You know that you should brush twice a day and floss at least once a day, and you’re aware of the importance of visiting your dentist regularly. However, there may be some habits you don’t even think about that are detrimental to your oral health.
Dr. Stephen Hiroshige and his staff want you to enjoy outstanding oral health and beautiful teeth, so we encourage you to follow all those good habits. In this post, we talk about some of the things we see that can cause damage but that many people don’t give a second thought.
Most everyone has been there: You can’t get the bag of chips open, so you just use your teeth, or you have tape but no scissors, so you use your teeth. Please keep in mind that your teeth are not tools, and using them that way can lead to damage.
Nail biting might seem like more of a nail problem than a tooth problem — or perhaps a hygiene problem — but biting your nails can cause damage to your teeth over time. It isn’t typically the same kind of damage using your teeth like a tool causes. Years of nail biting can result in flattened areas on your teeth or in cracked enamel.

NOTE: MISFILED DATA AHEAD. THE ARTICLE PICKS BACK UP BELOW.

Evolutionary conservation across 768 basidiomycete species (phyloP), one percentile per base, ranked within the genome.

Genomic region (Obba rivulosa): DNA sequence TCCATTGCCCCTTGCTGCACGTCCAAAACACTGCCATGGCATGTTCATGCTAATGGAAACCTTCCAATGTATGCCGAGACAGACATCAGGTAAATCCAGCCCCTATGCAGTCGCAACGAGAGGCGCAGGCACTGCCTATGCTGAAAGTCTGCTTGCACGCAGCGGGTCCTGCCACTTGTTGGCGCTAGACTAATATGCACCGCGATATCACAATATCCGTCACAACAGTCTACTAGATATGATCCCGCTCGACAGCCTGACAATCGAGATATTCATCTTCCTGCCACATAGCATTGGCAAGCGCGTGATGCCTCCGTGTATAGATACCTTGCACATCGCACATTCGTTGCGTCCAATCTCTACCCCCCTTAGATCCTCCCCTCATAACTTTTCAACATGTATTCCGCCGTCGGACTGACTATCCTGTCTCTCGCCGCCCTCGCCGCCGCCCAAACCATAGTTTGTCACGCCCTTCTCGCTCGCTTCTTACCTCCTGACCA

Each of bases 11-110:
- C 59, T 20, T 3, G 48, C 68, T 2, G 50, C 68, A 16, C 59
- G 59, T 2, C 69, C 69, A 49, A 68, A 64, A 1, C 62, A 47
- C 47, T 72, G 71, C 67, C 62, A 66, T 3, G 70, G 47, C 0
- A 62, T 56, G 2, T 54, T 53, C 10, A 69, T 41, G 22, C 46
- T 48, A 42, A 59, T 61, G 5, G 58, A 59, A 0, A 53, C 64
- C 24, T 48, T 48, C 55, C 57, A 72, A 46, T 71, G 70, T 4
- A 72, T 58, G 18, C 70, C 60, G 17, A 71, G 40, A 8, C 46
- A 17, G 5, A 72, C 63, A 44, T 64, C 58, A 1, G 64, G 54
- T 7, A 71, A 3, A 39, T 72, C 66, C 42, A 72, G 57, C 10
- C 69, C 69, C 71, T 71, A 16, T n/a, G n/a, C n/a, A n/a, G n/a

You might do this without realizing it when you’re stressed or asleep, but grinding your teeth can cause real oral health issues. Your teeth may crack, your enamel can be ground away, and it causes excess wear on your teeth. Teeth grinding can also cause headaches.
Do you like to chew up the ice cubes when you finish your drink? How do you feel about unpopped popcorn kernels? Are you a fan of crunching hard candy?
All these things can cause damage to your teeth. Even if you’ve eaten popcorn kernels all your life, as you get older, the habit becomes more dangerous. You risk breaking a tooth when you bite down on hard substances.
Do you drink soda? Consuming sweetened beverages on a regular basis is bad for your oral health. Bacteria that cause tooth decay especially love sugar, and drinking a sugary beverage gives that bacteria an opportunity to thrive.
If you want to enjoy an occasional soda, consider using a straw and brushing your teeth afterward. This gives your teeth a bit of protection.
You may be brushing twice a day, but the wrong brush and the wrong technique can do some serious harm. A hard-bristled brush can irritate your gums, so choose a softer bristle instead.
Another common mistake is brushing too hard. You may feel like you need to scrub your teeth, but again, this can cause damage to your gums and lead to sensitivity.
If you’re concerned about your oral health, your regular dental checkup is a great time to ask questions. We’re always happy to provide advice and guidance when it comes to good oral health. Schedule your appointment today, and keep your mouth in tip-top shape.